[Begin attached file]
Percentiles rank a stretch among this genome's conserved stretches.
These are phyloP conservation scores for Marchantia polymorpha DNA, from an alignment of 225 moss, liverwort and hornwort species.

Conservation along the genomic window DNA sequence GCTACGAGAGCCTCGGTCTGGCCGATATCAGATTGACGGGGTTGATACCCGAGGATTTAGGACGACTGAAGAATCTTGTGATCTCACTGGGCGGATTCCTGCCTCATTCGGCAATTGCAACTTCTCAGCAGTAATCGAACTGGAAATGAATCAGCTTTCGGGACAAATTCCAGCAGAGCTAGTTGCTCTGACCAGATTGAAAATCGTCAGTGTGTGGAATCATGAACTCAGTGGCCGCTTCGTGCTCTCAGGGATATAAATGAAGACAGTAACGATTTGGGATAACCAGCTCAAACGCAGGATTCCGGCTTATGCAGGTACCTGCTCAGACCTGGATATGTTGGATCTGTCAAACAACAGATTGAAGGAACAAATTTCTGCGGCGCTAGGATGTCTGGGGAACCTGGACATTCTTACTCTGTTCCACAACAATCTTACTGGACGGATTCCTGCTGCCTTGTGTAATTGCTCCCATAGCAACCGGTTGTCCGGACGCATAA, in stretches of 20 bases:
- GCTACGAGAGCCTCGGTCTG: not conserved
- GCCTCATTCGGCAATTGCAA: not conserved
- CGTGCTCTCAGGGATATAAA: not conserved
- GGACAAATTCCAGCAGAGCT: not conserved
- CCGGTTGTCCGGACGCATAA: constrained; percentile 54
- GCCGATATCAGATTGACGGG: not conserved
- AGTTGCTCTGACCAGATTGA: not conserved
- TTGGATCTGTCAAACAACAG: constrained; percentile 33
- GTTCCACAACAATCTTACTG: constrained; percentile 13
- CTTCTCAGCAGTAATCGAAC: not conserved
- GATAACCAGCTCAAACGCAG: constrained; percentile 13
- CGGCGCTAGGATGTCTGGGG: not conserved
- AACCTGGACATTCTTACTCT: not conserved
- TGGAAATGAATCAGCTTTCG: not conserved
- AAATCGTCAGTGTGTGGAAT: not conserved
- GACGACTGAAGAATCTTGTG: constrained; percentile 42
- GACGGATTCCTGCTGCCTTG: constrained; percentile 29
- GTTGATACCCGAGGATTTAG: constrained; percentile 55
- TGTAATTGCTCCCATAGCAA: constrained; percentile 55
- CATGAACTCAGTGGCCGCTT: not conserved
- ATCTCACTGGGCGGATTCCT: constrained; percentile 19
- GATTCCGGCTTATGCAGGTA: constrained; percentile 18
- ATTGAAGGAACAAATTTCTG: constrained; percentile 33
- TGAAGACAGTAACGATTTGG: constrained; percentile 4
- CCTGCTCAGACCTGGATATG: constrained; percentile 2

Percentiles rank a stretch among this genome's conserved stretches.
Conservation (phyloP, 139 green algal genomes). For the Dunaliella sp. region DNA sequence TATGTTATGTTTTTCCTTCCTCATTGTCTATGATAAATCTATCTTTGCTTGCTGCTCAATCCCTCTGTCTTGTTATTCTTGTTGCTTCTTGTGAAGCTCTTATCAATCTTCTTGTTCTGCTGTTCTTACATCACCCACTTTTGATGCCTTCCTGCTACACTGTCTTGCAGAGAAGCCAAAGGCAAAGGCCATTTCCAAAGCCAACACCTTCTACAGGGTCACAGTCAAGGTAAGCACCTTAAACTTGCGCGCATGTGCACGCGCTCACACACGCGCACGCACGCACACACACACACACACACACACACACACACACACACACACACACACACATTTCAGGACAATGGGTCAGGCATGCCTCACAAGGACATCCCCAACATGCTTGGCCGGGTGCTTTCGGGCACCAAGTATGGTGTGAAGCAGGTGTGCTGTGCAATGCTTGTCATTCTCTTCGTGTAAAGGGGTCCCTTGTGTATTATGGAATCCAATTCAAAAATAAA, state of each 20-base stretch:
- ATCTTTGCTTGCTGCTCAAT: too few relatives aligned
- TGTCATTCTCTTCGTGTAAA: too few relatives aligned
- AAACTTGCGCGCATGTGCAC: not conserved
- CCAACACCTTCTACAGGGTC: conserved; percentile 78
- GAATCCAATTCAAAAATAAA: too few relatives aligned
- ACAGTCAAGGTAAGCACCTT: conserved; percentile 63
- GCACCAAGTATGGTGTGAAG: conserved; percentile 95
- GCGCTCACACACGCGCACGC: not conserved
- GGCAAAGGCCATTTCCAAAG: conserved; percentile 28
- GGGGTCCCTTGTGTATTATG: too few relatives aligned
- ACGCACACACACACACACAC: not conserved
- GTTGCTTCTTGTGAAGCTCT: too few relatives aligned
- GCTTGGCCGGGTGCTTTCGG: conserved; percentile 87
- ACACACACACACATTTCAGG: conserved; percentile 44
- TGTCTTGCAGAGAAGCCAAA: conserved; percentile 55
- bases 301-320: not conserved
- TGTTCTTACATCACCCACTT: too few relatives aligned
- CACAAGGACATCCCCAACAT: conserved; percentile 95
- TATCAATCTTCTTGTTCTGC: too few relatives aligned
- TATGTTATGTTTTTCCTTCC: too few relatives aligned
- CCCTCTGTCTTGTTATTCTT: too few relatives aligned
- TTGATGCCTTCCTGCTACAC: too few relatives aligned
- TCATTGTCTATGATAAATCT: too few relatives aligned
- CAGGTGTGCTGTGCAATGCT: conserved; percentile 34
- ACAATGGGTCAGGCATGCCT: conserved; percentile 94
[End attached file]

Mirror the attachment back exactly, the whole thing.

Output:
Percentiles rank a stretch among this genome's conserved stretches.
These are phyloP conservation scores for Marchantia polymorpha DNA, from an alignment of 225 moss, liverwort and hornwort species.

Conservation along the genomic window DNA sequence GCTACGAGAGCCTCGGTCTGGCCGATATCAGATTGACGGGGTTGATACCCGAGGATTTAGGACGACTGAAGAATCTTGTGATCTCACTGGGCGGATTCCTGCCTCATTCGGCAATTGCAACTTCTCAGCAGTAATCGAACTGGAAATGAATCAGCTTTCGGGACAAATTCCAGCAGAGCTAGTTGCTCTGACCAGATTGAAAATCGTCAGTGTGTGGAATCATGAACTCAGTGGCCGCTTCGTGCTCTCAGGGATATAAATGAAGACAGTAACGATTTGGGATAACCAGCTCAAACGCAGGATTCCGGCTTATGCAGGTACCTGCTCAGACCTGGATATGTTGGATCTGTCAAACAACAGATTGAAGGAACAAATTTCTGCGGCGCTAGGATGTCTGGGGAACCTGGACATTCTTACTCTGTTCCACAACAATCTTACTGGACGGATTCCTGCTGCCTTGTGTAATTGCTCCCATAGCAACCGGTTGTCCGGACGCATAA, in stretches of 20 bases:
- GCTACGAGAGCCTCGGTCTG: not conserved
- GCCTCATTCGGCAATTGCAA: not conserved
- CGTGCTCTCAGGGATATAAA: not conserved
- GGACAAATTCCAGCAGAGCT: not conserved
- CCGGTTGTCCGGACGCATAA: constrained; percentile 54
- GCCGATATCAGATTGACGGG: not conserved
- AGTTGCTCTGACCAGATTGA: not conserved
- TTGGATCTGTCAAACAACAG: constrained; percentile 33
- GTTCCACAACAATCTTACTG: constrained; percentile 13
- CTTCTCAGCAGTAATCGAAC: not conserved
- GATAACCAGCTCAAACGCAG: constrained; percentile 13
- CGGCGCTAGGATGTCTGGGG: not conserved
- AACCTGGACATTCTTACTCT: not conserved
- TGGAAATGAATCAGCTTTCG: not conserved
- AAATCGTCAGTGTGTGGAAT: not conserved
- GACGACTGAAGAATCTTGTG: constrained; percentile 42
- GACGGATTCCTGCTGCCTTG: constrained; percentile 29
- GTTGATACCCGAGGATTTAG: constrained; percentile 55
- TGTAATTGCTCCCATAGCAA: constrained; percentile 55
- CATGAACTCAGTGGCCGCTT: not conserved
- ATCTCACTGGGCGGATTCCT: constrained; percentile 19
- GATTCCGGCTTATGCAGGTA: constrained; percentile 18
- ATTGAAGGAACAAATTTCTG: constrained; percentile 33
- TGAAGACAGTAACGATTTGG: constrained; percentile 4
- CCTGCTCAGACCTGGATATG: constrained; percentile 2

Percentiles rank a stretch among this genome's conserved stretches.
Conservation (phyloP, 139 green algal genomes). For the Dunaliella sp. region DNA sequence TATGTTATGTTTTTCCTTCCTCATTGTCTATGATAAATCTATCTTTGCTTGCTGCTCAATCCCTCTGTCTTGTTATTCTTGTTGCTTCTTGTGAAGCTCTTATCAATCTTCTTGTTCTGCTGTTCTTACATCACCCACTTTTGATGCCTTCCTGCTACACTGTCTTGCAGAGAAGCCAAAGGCAAAGGCCATTTCCAAAGCCAACACCTTCTACAGGGTCACAGTCAAGGTAAGCACCTTAAACTTGCGCGCATGTGCACGCGCTCACACACGCGCACGCACGCACACACACACACACACACACACACACACACACACACACACACACACACATTTCAGGACAATGGGTCAGGCATGCCTCACAAGGACATCCCCAACATGCTTGGCCGGGTGCTTTCGGGCACCAAGTATGGTGTGAAGCAGGTGTGCTGTGCAATGCTTGTCATTCTCTTCGTGTAAAGGGGTCCCTTGTGTATTATGGAATCCAATTCAAAAATAAA, state of each 20-base stretch:
- ATCTTTGCTTGCTGCTCAAT: too few relatives aligned
- TGTCATTCTCTTCGTGTAAA: too few relatives aligned
- AAACTTGCGCGCATGTGCAC: not conserved
- CCAACACCTTCTACAGGGTC: conserved; percentile 78
- GAATCCAATTCAAAAATAAA: too few relatives aligned
- ACAGTCAAGGTAAGCACCTT: conserved; percentile 63
- GCACCAAGTATGGTGTGAAG: conserved; percentile 95
- GCGCTCACACACGCGCACGC: not conserved
- GGCAAAGGCCATTTCCAAAG: conserved; percentile 28
- GGGGTCCCTTGTGTATTATG: too few relatives aligned
- ACGCACACACACACACACAC: not conserved
- GTTGCTTCTTGTGAAGCTCT: too few relatives aligned
- GCTTGGCCGGGTGCTTTCGG: conserved; percentile 87
- ACACACACACACATTTCAGG: conserved; percentile 44
- TGTCTTGCAGAGAAGCCAAA: conserved; percentile 55
- bases 301-320: not conserved
- TGTTCTTACATCACCCACTT: too few relatives aligned
- CACAAGGACATCCCCAACAT: conserved; percentile 95
- TATCAATCTTCTTGTTCTGC: too few relatives aligned
- TATGTTATGTTTTTCCTTCC: too few relatives aligned
- CCCTCTGTCTTGTTATTCTT: too few relatives aligned
- TTGATGCCTTCCTGCTACAC: too few relatives aligned
- TCATTGTCTATGATAAATCT: too few relatives aligned
- CAGGTGTGCTGTGCAATGCT: conserved; percentile 34
- ACAATGGGTCAGGCATGCCT: conserved; percentile 94